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This page contains historical information. It may be outdated or unreliable.
The Toolforge Grid Engine was shut down in March 2024. Tools not migrated to newer runtimes were shut down. For details, see News/Toolforge Grid Engine deprecation.

Every non-trivial task performed in Toolforge should be dispatched by the Grid Engine, which ensures that the job is run in a suitable place with sufficient resources.

The basic principle of running jobs is fairly straightforward:

  • You submit a job to a work queue from a submission server (for example login.toolforge.org)
  • The grid engine master finds a suitable execution host to run the job on, and starts it there once resources are available
  • As it runs, your job will send output and errors to files until the job completes or is aborted.

Jobs can be scheduled synchronously or asynchronously, continuously, or simply executed once. If a continuous job fails, the grid will automatically restart the job so that it keeps going.

What is the grid engine?

The grid engine is a highly flexible system for assigning resources to jobs, including parallel processing. The Toolforge Grid Engine was implemented with Son of Grid Engine (an inactive open-source fork of Oracle Grid Engine, previously known as Sun Grid Engine). You can find more documentation on sourceforge.net and the archived Son of Grid Engine website.

WMCS is deprecating grid engine and replacing it with Kubernetes. Run your tool on the Kubernetes platform instead of grid engine.

Commonly used Grid Engine commands include:

  • jsub: Toolforge specific wrapper for qsub that makes submitting a job much easier
  • qsub: submit jobs to the grid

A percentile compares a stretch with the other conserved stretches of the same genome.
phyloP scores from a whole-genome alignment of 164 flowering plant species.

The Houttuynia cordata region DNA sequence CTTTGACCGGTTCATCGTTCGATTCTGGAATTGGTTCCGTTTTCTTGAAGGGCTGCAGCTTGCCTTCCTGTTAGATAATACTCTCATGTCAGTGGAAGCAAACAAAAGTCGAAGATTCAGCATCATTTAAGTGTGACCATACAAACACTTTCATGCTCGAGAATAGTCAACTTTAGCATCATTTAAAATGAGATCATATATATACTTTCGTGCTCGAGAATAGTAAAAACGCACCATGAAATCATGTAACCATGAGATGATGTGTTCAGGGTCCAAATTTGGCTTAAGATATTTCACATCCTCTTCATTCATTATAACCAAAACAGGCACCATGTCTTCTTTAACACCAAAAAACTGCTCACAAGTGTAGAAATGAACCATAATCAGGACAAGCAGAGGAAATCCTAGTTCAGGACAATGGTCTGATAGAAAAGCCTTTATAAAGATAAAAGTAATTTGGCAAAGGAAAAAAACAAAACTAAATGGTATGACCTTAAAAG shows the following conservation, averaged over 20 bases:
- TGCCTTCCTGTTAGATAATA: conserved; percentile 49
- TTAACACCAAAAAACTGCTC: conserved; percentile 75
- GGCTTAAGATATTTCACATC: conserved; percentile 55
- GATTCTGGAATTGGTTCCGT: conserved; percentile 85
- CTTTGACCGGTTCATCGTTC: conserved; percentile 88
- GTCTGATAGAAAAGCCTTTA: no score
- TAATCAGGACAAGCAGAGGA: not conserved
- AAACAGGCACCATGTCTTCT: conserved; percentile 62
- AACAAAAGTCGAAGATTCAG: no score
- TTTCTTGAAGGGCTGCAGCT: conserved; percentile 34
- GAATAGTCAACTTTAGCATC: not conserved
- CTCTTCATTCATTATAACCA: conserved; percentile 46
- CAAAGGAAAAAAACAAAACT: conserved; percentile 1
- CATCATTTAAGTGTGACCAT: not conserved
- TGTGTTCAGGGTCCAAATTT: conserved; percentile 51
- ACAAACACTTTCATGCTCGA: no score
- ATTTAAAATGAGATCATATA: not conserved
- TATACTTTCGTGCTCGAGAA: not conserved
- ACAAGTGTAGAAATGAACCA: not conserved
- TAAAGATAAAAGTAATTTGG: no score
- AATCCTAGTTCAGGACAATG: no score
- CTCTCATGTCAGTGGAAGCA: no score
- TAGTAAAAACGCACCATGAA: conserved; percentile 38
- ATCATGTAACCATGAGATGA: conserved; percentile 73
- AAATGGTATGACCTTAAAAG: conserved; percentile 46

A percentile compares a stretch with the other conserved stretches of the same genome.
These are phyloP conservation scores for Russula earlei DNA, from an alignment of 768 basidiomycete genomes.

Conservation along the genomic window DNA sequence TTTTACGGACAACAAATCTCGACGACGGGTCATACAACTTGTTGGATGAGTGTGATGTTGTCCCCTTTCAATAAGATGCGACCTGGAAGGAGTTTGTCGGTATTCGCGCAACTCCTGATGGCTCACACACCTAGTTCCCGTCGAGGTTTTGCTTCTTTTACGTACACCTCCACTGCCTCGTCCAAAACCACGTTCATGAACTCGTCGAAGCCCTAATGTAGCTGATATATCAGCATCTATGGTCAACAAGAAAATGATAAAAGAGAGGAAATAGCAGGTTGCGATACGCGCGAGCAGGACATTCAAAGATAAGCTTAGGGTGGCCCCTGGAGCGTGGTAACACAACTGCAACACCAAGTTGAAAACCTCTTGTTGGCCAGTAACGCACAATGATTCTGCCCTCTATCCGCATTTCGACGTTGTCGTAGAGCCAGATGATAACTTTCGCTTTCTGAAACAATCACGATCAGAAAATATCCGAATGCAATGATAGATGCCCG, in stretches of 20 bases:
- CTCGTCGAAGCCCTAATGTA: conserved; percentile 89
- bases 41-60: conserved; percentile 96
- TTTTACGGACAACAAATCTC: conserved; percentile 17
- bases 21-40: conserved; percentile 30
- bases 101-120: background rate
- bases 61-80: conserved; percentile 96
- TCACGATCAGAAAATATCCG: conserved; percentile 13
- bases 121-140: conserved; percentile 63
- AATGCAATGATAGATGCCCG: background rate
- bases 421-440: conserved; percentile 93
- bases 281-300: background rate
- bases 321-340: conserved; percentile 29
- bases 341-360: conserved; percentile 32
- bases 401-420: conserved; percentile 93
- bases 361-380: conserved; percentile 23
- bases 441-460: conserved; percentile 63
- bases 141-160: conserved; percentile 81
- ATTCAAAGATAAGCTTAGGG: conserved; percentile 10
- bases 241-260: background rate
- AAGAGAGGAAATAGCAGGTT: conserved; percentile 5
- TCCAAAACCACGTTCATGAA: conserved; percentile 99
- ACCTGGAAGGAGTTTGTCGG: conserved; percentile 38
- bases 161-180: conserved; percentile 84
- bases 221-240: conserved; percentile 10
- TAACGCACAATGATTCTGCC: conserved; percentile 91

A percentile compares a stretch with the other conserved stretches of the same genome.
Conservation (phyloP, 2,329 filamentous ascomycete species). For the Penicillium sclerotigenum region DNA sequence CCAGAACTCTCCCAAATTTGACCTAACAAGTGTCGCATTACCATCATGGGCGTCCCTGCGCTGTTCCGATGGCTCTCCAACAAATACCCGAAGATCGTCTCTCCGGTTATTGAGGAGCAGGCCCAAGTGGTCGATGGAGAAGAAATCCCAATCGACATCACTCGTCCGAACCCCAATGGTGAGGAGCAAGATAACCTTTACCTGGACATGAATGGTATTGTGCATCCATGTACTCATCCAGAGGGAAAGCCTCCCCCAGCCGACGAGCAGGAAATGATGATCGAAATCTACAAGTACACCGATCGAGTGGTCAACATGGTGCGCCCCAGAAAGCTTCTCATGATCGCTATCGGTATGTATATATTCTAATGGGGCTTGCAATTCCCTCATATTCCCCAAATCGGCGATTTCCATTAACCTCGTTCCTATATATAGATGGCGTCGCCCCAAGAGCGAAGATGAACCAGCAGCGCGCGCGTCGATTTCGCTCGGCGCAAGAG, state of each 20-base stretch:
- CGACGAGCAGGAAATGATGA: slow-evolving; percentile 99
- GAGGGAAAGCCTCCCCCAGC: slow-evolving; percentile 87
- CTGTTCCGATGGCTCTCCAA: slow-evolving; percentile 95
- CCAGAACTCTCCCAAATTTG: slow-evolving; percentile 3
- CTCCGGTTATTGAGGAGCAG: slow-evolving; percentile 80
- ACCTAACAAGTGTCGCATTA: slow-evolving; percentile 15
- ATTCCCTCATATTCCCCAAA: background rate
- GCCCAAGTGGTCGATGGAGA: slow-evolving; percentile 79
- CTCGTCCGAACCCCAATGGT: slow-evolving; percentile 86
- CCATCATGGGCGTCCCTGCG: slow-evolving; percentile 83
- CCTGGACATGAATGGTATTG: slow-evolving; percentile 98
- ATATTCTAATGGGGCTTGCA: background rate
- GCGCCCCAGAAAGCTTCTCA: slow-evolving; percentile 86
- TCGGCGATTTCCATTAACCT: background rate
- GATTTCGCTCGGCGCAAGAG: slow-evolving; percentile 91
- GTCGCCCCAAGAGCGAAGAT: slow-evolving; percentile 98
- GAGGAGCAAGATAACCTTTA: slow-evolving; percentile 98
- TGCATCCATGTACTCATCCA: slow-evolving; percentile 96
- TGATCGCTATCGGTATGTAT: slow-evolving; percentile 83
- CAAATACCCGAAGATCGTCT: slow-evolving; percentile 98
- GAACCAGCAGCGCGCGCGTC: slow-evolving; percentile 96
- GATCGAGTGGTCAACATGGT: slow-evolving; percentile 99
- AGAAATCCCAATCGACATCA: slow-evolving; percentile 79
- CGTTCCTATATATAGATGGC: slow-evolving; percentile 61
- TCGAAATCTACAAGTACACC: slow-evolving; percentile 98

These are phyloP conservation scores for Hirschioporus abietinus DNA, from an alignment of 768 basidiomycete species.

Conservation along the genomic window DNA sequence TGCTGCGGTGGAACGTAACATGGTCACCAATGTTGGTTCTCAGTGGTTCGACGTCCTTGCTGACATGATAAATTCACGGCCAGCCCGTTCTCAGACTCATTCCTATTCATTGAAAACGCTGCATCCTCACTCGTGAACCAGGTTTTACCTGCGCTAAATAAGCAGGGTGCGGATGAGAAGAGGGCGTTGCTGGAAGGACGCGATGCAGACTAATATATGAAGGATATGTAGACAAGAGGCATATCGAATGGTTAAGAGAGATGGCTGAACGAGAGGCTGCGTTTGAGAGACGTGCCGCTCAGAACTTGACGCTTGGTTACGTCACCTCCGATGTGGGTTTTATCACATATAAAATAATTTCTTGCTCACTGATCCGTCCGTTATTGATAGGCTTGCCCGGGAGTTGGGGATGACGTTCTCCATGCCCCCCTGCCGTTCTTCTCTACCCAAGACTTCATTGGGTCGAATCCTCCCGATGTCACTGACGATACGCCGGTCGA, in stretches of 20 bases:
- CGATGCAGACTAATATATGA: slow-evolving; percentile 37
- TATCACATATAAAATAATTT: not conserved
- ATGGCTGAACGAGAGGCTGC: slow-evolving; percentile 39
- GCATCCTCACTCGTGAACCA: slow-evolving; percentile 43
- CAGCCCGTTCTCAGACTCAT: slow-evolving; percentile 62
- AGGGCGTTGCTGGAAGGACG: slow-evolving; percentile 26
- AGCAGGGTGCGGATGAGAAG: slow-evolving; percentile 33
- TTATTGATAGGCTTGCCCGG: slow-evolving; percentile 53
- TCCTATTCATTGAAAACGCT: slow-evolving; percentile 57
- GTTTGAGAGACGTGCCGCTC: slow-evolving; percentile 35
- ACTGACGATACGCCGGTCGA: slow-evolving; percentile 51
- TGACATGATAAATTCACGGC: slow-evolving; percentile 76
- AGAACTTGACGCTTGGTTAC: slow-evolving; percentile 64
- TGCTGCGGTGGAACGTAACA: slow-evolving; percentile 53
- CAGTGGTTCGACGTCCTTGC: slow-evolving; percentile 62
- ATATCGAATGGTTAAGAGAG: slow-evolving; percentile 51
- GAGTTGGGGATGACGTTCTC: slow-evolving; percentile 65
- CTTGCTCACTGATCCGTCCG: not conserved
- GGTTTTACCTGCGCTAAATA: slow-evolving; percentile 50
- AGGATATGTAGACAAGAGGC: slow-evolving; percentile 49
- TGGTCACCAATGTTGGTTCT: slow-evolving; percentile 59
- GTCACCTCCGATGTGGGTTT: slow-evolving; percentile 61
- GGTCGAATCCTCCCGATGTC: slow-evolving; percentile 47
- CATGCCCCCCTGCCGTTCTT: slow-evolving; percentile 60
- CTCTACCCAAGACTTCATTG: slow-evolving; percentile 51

• qalter: modify job settings (while the job is waiting or running)
  • qstat: get information about a queued or running job
  • qacct: extracts arbitrary accounting information from the cluster logfile (also after job termination, useful for debugging)
  • qdel: abort or cancel a job

You can find detailed information about these commands in the Grid Engine Manual

The Grid Engine commands are very flexible, but a little complex at first – you might prefer to use the helper scripts instead (jsub, jstart, jstop) described in more detail in the next sections.

Submitting simple one-off jobs using 'jsub'

Jobs can be submitted to the work queue with either Grid Engine’s 'qsub' command or the 'jsub' helper script, which is simpler to use and described in this section. (For information about qsub, please see the the Grid Engine Manual.)

To run a job on demand (on a schedule via cron, for instance, or from a web tool or the command line), simply use the 'jsub' command:

$ jsub [options…] program [args…]

By default, jsub will schedule the job to be run as soon as possible, and print the eventual output to files (‘jobname.out’ and ‘jobname.err’) in your home directory. Unless a job name is explicitly specified with jsub options, the job will have the same name as the program, minus extensions (e.g., if you have a program named foobot.pl and start it with jsub, the job's name will be foobot.)

Once your jobs has been submitted to the grid, you will receive an output similar to the one below, which includes the job id and job name.

Your job 120 ("foobot") has been submitted

jsub options

In addition to a number of customized options, jsub supports many, but not all, qsub options:

Run jsub --help and man jsub to learn more.

Naming jobs

WMCS is deprecating grid engine and replacing it with Kubernetes. Run your tool on the Kubernetes platform instead of grid engine.

The job name identifies the job and can also be used to control it (for example to suspend or stop it). By default, jobs are assigned the name of the program or script, minus its extension. For instance, if you started a program named 'foobot.pl' with jsub, the job's name would be 'foobot'.

It's important to note that you can have more than one job, running or queued, bearing the same name. Some of the utilities that accept a job name may not behave as expected in those cases.

Specify a different name for the job using the jsub’s -N option:

$ jsub -N NewName program [args…]

Allocating additional memory

By default, jobs are allowed 512 MB of memory; you can request more (or less) with jsub’s '-mem' option (or qsub's '-l h_vmem=memory'). Keep in mind that a job that requests more resources may be penalized in its priority and may have to wait longer before being run until sufficient resources are available.